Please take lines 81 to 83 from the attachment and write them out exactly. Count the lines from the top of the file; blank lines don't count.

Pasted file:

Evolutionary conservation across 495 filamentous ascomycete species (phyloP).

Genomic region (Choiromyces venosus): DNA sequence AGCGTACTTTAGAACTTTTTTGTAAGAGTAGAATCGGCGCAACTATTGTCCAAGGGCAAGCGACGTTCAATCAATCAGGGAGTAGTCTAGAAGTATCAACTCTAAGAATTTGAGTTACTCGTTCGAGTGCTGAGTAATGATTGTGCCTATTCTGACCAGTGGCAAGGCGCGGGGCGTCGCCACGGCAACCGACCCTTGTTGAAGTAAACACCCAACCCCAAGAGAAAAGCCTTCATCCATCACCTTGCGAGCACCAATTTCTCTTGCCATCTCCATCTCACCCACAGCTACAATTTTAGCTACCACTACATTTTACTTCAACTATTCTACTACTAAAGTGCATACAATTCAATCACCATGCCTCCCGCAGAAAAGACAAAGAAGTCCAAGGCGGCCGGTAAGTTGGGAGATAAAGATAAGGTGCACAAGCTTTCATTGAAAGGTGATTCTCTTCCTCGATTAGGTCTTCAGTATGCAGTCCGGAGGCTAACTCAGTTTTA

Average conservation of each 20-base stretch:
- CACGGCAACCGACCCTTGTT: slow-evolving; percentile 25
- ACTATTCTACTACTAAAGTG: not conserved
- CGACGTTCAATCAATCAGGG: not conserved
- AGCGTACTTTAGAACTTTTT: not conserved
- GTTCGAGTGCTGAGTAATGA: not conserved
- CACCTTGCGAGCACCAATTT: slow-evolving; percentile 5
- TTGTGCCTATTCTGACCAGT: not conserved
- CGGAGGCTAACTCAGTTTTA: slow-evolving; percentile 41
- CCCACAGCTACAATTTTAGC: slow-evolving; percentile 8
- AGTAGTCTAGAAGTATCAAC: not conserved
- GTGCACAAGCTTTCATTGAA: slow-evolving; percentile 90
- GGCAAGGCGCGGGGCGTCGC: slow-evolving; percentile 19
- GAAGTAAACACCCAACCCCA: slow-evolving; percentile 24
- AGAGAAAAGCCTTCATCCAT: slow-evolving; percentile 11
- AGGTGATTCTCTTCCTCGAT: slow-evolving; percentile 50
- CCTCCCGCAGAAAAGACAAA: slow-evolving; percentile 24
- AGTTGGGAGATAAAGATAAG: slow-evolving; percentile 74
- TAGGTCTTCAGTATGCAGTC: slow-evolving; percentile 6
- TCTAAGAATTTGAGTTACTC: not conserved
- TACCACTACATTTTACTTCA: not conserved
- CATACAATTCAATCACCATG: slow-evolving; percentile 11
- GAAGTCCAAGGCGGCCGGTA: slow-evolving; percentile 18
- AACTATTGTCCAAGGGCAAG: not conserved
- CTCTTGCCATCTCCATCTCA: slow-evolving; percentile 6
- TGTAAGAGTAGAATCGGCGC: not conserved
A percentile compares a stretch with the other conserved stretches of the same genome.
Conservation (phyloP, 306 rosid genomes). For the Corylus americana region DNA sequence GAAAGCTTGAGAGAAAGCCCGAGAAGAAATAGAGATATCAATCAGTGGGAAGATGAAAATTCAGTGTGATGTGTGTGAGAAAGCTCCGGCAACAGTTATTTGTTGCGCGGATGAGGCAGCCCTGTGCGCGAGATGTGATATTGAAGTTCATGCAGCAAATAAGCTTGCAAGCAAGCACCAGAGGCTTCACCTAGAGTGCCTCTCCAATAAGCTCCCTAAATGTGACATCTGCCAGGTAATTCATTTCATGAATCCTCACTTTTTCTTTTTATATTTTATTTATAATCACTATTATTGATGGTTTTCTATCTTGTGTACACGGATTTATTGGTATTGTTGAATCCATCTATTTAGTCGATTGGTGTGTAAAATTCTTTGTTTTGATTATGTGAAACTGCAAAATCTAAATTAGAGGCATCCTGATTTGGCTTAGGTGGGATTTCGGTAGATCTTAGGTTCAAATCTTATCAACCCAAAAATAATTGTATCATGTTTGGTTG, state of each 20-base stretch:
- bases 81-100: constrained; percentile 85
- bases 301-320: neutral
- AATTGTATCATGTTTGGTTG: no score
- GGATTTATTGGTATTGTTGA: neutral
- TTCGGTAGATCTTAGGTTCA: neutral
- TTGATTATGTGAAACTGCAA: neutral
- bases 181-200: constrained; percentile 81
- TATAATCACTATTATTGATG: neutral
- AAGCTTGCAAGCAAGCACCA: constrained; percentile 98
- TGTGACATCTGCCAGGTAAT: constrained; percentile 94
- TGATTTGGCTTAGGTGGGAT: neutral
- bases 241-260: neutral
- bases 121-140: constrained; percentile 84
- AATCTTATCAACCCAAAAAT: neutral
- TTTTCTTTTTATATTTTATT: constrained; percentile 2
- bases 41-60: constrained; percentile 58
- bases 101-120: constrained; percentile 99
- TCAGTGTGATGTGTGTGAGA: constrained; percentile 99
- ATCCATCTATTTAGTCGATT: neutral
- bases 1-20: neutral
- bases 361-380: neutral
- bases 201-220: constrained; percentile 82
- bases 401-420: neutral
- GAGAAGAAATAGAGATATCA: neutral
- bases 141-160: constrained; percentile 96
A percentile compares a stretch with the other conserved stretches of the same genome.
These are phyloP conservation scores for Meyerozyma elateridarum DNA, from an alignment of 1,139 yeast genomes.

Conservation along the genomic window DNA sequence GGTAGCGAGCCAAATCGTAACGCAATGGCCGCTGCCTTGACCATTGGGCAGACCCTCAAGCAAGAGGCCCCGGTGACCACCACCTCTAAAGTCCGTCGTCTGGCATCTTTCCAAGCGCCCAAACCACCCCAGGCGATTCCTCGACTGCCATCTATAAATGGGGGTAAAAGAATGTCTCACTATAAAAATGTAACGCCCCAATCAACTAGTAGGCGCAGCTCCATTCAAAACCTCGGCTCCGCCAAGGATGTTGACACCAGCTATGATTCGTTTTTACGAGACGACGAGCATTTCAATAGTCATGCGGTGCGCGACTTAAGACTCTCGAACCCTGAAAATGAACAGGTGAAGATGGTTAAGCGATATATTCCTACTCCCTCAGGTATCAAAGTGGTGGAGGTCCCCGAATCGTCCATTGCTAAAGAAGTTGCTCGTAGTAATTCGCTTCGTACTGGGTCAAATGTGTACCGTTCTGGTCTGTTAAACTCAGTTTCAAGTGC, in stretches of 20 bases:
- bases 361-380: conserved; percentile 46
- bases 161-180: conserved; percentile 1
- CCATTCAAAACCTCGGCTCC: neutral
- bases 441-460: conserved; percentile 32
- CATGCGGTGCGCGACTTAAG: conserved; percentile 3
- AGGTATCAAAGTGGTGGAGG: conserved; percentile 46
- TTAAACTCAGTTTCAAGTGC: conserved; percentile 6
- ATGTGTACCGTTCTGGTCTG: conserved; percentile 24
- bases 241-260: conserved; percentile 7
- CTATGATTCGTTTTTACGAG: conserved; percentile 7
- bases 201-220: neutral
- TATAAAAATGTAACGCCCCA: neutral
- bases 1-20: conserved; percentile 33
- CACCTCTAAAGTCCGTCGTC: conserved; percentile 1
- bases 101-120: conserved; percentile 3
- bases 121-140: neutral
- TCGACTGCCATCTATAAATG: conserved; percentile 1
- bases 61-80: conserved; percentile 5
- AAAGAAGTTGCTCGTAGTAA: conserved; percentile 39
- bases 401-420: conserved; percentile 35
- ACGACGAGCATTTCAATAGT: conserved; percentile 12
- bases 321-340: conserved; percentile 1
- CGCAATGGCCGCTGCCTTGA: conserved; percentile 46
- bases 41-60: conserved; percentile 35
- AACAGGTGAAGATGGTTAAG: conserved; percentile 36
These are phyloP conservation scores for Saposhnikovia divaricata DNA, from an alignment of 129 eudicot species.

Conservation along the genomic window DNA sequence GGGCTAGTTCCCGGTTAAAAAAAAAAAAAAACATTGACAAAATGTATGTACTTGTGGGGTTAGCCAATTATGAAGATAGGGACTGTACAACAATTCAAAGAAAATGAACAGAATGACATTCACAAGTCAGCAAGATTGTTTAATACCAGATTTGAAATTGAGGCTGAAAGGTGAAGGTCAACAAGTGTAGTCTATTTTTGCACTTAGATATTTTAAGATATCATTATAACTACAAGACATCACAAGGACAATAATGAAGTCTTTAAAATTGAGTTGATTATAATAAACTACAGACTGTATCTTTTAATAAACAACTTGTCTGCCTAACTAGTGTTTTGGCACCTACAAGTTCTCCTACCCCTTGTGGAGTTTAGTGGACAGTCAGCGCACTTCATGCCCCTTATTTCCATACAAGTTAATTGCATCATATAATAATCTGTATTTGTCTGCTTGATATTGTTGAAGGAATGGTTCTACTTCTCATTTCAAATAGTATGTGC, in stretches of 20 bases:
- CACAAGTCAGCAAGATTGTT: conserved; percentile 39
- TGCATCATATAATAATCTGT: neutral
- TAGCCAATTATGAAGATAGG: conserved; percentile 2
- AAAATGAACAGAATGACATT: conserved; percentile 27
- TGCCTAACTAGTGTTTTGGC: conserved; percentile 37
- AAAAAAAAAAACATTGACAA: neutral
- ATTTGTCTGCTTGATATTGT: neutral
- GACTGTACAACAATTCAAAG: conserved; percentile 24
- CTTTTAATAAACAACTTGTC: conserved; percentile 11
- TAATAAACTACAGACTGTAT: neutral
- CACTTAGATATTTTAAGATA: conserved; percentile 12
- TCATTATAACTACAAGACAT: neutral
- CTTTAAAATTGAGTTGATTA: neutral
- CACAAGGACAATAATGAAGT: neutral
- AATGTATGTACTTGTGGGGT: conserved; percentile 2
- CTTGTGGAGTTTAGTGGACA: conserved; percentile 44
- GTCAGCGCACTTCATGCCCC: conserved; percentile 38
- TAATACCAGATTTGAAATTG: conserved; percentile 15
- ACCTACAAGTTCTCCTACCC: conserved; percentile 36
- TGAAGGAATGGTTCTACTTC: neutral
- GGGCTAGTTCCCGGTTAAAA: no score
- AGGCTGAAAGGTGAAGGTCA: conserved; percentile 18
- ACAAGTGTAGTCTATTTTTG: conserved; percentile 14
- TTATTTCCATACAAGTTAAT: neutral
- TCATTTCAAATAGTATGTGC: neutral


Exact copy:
- CGCAATGGCCGCTGCCTTGA: conserved; percentile 46
- bases 41-60: conserved; percentile 35
- AACAGGTGAAGATGGTTAAG: conserved; percentile 36